April 13:
Only three weeks after its debut on the Billboard Hot 100, Bobby Goldsboro's recording of Bobby Russell's "Honey" hit No. 1 on the chart on April 13, 1968. Former Kingston Trio member Bob Shane recorded the song first. Goldsboro admired Shane's singing, but thought the arrangement was lacking. "I really believe if Bob Shane had sung my version, and I sang his, he would have had the hit. My version had a great arrangement that Don Tweedy wrote. He was as much responsible for it as I was," Bobby told us for "Where Have All the Pop Stars Gone? -- Volume 2." His recording of "Honey," which displaced Otis Redding's "(Sittin' On) The Dock of the Bay" from the top spot, remained No. 1 for five consecutive weeks, until "Tighten Up" by Archie Bell and the Drells unseated it. "Honey," on the United Artists label, remained on the chart for a total of 15 weeks. It also topped the country and adult contemporary charts, was No. 1 in Canada, and hit No. 2 in the United Kingdom. The Recording Industry Association of America (RIAA) awarded a gold record for the single “Honey” in April 1968, and certified Bobby’s "Honey" album as gold that November.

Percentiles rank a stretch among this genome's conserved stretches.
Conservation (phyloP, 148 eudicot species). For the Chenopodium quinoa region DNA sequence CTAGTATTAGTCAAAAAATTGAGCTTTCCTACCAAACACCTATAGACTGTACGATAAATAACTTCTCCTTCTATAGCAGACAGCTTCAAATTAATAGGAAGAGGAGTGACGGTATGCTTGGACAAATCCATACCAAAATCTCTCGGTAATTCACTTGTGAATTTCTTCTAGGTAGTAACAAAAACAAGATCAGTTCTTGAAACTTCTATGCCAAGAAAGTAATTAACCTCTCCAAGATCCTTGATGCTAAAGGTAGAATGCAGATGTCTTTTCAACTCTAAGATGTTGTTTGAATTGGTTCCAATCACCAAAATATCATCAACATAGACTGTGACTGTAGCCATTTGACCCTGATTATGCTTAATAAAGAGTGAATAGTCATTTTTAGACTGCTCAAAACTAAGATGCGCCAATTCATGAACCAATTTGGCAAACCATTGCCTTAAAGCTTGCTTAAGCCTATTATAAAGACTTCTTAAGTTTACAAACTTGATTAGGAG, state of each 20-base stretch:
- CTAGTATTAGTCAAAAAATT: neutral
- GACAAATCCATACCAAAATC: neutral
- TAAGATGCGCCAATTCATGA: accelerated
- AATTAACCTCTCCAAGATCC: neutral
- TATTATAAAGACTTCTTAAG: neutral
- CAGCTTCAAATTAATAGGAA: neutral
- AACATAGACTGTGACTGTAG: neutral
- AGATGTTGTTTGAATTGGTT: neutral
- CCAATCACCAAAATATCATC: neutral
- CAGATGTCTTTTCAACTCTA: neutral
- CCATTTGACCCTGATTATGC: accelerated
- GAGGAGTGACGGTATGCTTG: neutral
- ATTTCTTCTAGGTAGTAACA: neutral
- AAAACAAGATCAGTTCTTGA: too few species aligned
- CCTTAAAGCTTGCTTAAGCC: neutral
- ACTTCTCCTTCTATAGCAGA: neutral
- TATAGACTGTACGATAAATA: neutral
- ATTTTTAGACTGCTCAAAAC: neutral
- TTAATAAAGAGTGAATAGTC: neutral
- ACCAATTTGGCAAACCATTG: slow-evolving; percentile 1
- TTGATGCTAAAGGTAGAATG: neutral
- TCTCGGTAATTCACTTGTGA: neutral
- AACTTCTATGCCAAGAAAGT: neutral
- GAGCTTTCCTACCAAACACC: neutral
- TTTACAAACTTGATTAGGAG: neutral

April 13:
Singer Ray Stevens had been absent from the charts for two and a half years when he took notice of a new fad that emboldened people to bare their souls -- as well as all their clothes as they "streaked" through restaurants, hotel lobbies, sporting events and other public gatherings. The fad prompted Ray to write "The Streak." It was a hot topic when it hit the charts on April 13, 1974, less than two weeks after a streaker dashed across the stage at the Academy Awards presentation during a live telecast on NBC. Ray's recording of "The Streak," on the Barnaby Records label, dislodged Grand Funk's version of "The Loco-Motion" from the No. 1 position, and held onto that ranking for six weeks until "Band on the Run" by Paul McCartney and Wings replaced it. "The Streak" remained on the chart for 17 weeks -- four months -- and became Ray's third RIAA gold record. The success of the record inspired the name of one of Ray's publishing enterprises: Lucky Streak Music.

April 14: